Another attraction is Trees Bookshop located beneath a hundred-year old Jiadong tree, with a special selection of books, postcards, creative crafted objects, and Cloud Gate mementos. Visitors can take the staircase behind the bookshop up to the rooftop that has a view of Hobe Fort and the nearby National Revolutionary Martyrs' Shrine. The rooftop is furnished with beach umbrellas and lounge chairs for guests to enjoy tea, coffee, or a specially brewed SunBeer commissioned by Cloud Gate, under the shade of the Jiadong tree. Unfortunately, Flower Whispers and Trees Bookshop are closed on Monday, the day of my visit. And so, I missed the opportunity to taste the food and beverages of these shops.
Passing Through, An Installation Reveals a Story
Passing Through, the installation by Tu The-yu and Lin Hwai-min
攝影Photo Credit: 周凡夫 Chou Fan-fu
Between Trees Bookshop and Flower Whispers there is another attraction – the remains of the rehearsal studio in Bali designed in 1992 by Wong Wing-Hung that have been turned into an installation. Besides containers used in the building of the Bali studio, there are several distorted I-shaped steel bars that were the original beams of the old studio. The installation, titled Passing Through, is by Tu the-yu and was made in collaboration with Lin Hwai-min. Walking inside the destroyed container, passing through an incline that ends in a sudden drop, one can see rising on the other side of Tamsui river, Guanyinshan mountain, which guarded Cloud Gate during its preceding 16 years of struggle. At the foot of the mountain is the site of the old Bali studio where Lin and his Cloud Gate Company dancers created many masterpieces that toured around the world, a place that witnessed the company’s growth and that now serves as a remembrance of its past. Unquestionably, the installation is a profound expression of the company’s history. Next to Trees Bookshop is the former outpost’s resting place now converted into public restrooms. Thoughtfully designed by the team of architects with Lin, the design of unique faucets for the hand basins are especially notable. All these details show Lin’s devotion to the new home for Cloud Gate Dance Theatre and explains why he was heartbroken last year when a typhoon destroyed a large number of plants, especially the hundred-year old tree located at Trees Bookshop. Even today he complains that the bureaucrats cared more about cleaning up the chaos on the road for the sake of traffic and neglected the life of the trees. Many damaged trees were destroyed and none was saved. Lin remarks, “Even though I have spent a lot of time in the development of this place, I’m not tired. If I weren’t busy with this project, other matters would occupy me anyway. I just can’t stop working. Despite complications in dealing with the Government over the construction, still it is complete. Ultimately, it has relied on the huge support of many people. There are many things beyond our control that depend on their own destiny.”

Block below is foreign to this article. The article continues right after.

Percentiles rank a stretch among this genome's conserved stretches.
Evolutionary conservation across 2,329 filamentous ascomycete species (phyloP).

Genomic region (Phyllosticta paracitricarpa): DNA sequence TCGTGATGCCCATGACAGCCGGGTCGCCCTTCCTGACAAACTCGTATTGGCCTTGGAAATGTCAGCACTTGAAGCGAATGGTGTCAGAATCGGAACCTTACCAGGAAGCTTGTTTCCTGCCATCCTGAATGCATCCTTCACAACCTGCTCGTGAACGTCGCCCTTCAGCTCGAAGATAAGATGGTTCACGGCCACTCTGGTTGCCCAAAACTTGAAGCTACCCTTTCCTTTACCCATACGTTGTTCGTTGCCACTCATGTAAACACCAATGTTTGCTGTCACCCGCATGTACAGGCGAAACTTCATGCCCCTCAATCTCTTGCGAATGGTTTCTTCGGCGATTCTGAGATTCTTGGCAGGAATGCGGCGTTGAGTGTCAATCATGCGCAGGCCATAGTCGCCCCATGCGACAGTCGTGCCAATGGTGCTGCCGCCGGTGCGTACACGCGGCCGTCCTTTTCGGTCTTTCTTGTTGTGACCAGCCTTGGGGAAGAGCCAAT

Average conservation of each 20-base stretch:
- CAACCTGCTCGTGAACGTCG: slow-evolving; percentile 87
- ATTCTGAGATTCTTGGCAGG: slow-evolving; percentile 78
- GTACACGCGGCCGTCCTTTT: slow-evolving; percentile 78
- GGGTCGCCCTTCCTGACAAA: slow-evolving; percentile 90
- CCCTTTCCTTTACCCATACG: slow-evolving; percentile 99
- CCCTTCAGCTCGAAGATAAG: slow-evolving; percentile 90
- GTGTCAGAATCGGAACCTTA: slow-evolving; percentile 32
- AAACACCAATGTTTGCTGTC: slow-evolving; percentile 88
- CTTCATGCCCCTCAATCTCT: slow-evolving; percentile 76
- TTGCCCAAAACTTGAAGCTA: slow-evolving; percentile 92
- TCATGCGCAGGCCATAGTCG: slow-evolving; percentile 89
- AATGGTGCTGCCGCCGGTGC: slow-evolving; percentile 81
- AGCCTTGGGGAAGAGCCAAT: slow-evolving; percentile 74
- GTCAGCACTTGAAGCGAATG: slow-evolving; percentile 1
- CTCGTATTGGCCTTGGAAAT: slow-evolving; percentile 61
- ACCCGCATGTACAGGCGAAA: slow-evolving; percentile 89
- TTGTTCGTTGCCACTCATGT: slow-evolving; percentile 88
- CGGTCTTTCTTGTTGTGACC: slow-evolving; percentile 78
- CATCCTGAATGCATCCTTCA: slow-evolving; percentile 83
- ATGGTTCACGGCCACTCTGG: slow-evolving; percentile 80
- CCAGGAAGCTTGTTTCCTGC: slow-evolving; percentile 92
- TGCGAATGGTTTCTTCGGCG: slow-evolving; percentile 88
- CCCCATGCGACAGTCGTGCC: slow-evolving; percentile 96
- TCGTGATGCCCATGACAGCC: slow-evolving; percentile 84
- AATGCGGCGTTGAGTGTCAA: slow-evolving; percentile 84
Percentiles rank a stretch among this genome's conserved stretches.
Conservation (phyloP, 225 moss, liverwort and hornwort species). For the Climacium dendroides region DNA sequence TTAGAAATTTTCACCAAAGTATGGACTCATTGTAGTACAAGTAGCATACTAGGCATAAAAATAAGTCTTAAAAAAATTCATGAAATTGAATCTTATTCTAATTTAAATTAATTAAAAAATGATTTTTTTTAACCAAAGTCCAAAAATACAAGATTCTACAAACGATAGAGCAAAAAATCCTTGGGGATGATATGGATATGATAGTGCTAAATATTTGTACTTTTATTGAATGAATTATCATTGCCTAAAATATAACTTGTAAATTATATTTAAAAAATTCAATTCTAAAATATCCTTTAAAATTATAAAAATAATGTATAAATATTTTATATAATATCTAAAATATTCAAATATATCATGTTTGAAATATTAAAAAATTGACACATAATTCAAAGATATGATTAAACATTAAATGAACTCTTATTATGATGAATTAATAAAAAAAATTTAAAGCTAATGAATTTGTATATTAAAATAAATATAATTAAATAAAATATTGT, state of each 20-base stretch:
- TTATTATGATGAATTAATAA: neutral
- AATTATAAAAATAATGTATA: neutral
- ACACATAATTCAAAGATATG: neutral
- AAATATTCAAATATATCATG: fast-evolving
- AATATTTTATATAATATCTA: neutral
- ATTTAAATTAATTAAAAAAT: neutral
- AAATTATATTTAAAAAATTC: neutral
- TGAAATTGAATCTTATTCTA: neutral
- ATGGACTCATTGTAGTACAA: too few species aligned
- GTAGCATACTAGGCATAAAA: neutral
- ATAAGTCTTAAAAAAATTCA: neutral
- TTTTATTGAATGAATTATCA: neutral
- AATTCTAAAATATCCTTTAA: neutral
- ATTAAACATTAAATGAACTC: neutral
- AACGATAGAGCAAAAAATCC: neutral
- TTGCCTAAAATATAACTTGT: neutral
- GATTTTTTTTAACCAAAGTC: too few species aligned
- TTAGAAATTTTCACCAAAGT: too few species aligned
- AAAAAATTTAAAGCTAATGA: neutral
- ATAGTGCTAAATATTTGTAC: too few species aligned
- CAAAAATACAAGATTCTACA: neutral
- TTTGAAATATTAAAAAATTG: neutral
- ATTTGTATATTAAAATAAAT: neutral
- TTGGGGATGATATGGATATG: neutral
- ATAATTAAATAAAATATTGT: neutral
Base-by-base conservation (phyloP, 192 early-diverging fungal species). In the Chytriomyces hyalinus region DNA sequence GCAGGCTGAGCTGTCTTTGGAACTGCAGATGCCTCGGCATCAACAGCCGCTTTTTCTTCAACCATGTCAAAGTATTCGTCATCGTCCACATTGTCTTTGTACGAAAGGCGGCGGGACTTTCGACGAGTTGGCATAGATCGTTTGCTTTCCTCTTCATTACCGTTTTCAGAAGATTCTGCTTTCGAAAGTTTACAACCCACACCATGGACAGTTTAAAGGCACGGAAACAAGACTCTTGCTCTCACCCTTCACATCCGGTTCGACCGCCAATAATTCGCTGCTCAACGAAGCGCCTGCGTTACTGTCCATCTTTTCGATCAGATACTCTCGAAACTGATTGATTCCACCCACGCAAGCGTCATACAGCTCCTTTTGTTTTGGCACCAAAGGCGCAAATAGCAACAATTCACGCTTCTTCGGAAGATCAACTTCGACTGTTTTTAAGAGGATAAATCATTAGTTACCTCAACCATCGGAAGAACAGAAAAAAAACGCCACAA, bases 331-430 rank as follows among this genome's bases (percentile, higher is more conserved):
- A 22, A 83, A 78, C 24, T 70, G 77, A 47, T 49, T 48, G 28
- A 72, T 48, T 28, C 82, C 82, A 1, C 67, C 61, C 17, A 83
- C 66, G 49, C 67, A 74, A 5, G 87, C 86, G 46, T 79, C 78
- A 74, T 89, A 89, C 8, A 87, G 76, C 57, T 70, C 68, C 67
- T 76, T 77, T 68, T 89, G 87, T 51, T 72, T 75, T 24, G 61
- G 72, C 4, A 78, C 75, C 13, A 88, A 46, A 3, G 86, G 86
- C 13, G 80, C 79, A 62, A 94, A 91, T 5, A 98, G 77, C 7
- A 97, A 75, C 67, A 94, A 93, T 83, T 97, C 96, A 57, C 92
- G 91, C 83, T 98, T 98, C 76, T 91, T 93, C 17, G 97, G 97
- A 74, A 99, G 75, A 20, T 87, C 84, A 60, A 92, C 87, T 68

The Growth of a Windfall from Self-financing
Cloud Gate Theater has striven to be self-financing. Details of its costs include monthly electricity expenses of around NTD$500,000, cleaning expenses of around NTD$200,000-300,000 and other expenses such as water bills, security fees, gardening fees, and so forth. It comes to an annual expense of NTD$15 million, which does not include the manpower costs for the operation or depreciations. This is coupled with the drawback of its inconvenient location - it is away from public transportation with Tamsui Metro station the nearest station and from there it’s necessary to transit by either taxi or buses to get to the theater. Moreover, even if the main theater could reach its full 450-seated capacity for every performance, it would hardly cover all expenses. Therefore, many art practitioners are concerned about how Cloud Gate Theater can find a way to generate a profitable income to survive.
Lin talks about a “sustainable operation” for the theater complex, he comments, “From the moment, I signed the B.O.T contract, I was certain that this theater would not just be home for Cloud Gate Dance Theatre. Most of time, the company is away on international tours, for example, last year, the company was not in Taiwan for at least 160 days. Obviously, it could be a home for everyone. With this intention, the theater complex created a new department especially responsible for developing co-productions with other art companies. To maintain a sustainable ecology of dance in Taiwan requires collective efforts rather than a single person or an organization. I hope that this theater complex can bring a change. To remember this place is not only for performance, but also a place to appreciate nature, trees, enjoy the sunset, enjoy tea, coffee, a Sunbeer. . . at night, you can watch the stars, listen to insects and frogs sing. . .”
Cloud Gate Theater officially launched a series of guided tours starting 1 June of last year, there are four different programs whose integrated content includes the history of Cloud Gate Dance Theatre, the architecture of the theater, rhythmic body workshop, and a visit to the whole compound including discount rates for special items at Flower Whispers. Surprisingly, after the introduction of these guided tours, not only fans from central and southern parts of Taiwan came for them, even enterprising and community organizations organized groups to participate, this unexpected enthusiastic response helps to generate an estimated monthly income of about NTD$400,000-500,000, which has become the most stable monthly income, but compared to the huge total amount of the complex’s expenses, it is certainly still just a drop in the bucket. At the same time, as time passes, the newness of these attractive guided tour packages will wear off and there is no guarantee that they will continue to bring in such lucrative revenue.